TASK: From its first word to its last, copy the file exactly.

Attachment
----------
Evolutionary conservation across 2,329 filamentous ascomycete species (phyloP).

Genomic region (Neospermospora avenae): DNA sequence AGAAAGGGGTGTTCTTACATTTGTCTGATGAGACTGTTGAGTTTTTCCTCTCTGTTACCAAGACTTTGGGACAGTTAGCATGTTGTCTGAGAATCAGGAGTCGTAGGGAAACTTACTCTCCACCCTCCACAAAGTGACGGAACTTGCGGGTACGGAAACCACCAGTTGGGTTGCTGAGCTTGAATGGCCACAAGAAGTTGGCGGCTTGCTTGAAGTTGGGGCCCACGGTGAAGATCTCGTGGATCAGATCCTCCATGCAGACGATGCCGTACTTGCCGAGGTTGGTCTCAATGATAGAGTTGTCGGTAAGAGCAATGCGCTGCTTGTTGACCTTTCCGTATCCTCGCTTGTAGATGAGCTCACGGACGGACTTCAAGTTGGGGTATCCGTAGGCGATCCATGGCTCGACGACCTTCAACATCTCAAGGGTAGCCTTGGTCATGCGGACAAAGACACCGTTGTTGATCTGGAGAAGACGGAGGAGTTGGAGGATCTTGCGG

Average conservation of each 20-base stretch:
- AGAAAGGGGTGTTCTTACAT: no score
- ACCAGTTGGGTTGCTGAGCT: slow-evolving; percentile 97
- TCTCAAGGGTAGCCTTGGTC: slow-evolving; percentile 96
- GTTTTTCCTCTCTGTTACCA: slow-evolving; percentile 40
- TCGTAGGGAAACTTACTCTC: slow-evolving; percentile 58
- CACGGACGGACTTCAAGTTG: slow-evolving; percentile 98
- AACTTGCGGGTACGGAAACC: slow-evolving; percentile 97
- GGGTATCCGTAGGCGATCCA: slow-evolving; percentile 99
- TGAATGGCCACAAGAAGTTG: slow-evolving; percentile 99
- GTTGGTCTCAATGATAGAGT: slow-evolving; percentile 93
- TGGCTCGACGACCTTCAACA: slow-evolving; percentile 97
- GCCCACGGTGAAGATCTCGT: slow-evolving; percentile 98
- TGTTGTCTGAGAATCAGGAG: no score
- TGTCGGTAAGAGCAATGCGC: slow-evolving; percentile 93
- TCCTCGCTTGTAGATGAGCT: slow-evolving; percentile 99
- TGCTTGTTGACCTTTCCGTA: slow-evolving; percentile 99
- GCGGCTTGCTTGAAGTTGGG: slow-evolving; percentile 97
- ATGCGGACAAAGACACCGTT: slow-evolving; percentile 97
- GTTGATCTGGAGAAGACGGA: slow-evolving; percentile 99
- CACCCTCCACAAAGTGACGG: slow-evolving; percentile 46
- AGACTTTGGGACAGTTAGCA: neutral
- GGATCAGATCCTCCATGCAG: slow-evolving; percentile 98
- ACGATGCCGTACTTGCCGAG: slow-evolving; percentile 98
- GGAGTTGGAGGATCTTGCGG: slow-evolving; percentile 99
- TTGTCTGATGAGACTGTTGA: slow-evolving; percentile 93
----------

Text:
Evolutionary conservation across 2,329 filamentous ascomycete species (phyloP).

Genomic region (Neospermospora avenae): DNA sequence AGAAAGGGGTGTTCTTACATTTGTCTGATGAGACTGTTGAGTTTTTCCTCTCTGTTACCAAGACTTTGGGACAGTTAGCATGTTGTCTGAGAATCAGGAGTCGTAGGGAAACTTACTCTCCACCCTCCACAAAGTGACGGAACTTGCGGGTACGGAAACCACCAGTTGGGTTGCTGAGCTTGAATGGCCACAAGAAGTTGGCGGCTTGCTTGAAGTTGGGGCCCACGGTGAAGATCTCGTGGATCAGATCCTCCATGCAGACGATGCCGTACTTGCCGAGGTTGGTCTCAATGATAGAGTTGTCGGTAAGAGCAATGCGCTGCTTGTTGACCTTTCCGTATCCTCGCTTGTAGATGAGCTCACGGACGGACTTCAAGTTGGGGTATCCGTAGGCGATCCATGGCTCGACGACCTTCAACATCTCAAGGGTAGCCTTGGTCATGCGGACAAAGACACCGTTGTTGATCTGGAGAAGACGGAGGAGTTGGAGGATCTTGCGG

Average conservation of each 20-base stretch:
- AGAAAGGGGTGTTCTTACAT: no score
- ACCAGTTGGGTTGCTGAGCT: slow-evolving; percentile 97
- TCTCAAGGGTAGCCTTGGTC: slow-evolving; percentile 96
- GTTTTTCCTCTCTGTTACCA: slow-evolving; percentile 40
- TCGTAGGGAAACTTACTCTC: slow-evolving; percentile 58
- CACGGACGGACTTCAAGTTG: slow-evolving; percentile 98
- AACTTGCGGGTACGGAAACC: slow-evolving; percentile 97
- GGGTATCCGTAGGCGATCCA: slow-evolving; percentile 99
- TGAATGGCCACAAGAAGTTG: slow-evolving; percentile 99
- GTTGGTCTCAATGATAGAGT: slow-evolving; percentile 93
- TGGCTCGACGACCTTCAACA: slow-evolving; percentile 97
- GCCCACGGTGAAGATCTCGT: slow-evolving; percentile 98
- TGTTGTCTGAGAATCAGGAG: no score
- TGTCGGTAAGAGCAATGCGC: slow-evolving; percentile 93
- TCCTCGCTTGTAGATGAGCT: slow-evolving; percentile 99
- TGCTTGTTGACCTTTCCGTA: slow-evolving; percentile 99
- GCGGCTTGCTTGAAGTTGGG: slow-evolving; percentile 97
- ATGCGGACAAAGACACCGTT: slow-evolving; percentile 97
- GTTGATCTGGAGAAGACGGA: slow-evolving; percentile 99
- CACCCTCCACAAAGTGACGG: slow-evolving; percentile 46
- AGACTTTGGGACAGTTAGCA: neutral
- GGATCAGATCCTCCATGCAG: slow-evolving; percentile 98
- ACGATGCCGTACTTGCCGAG: slow-evolving; percentile 98
- GGAGTTGGAGGATCTTGCGG: slow-evolving; percentile 99
- TTGTCTGATGAGACTGTTGA: slow-evolving; percentile 93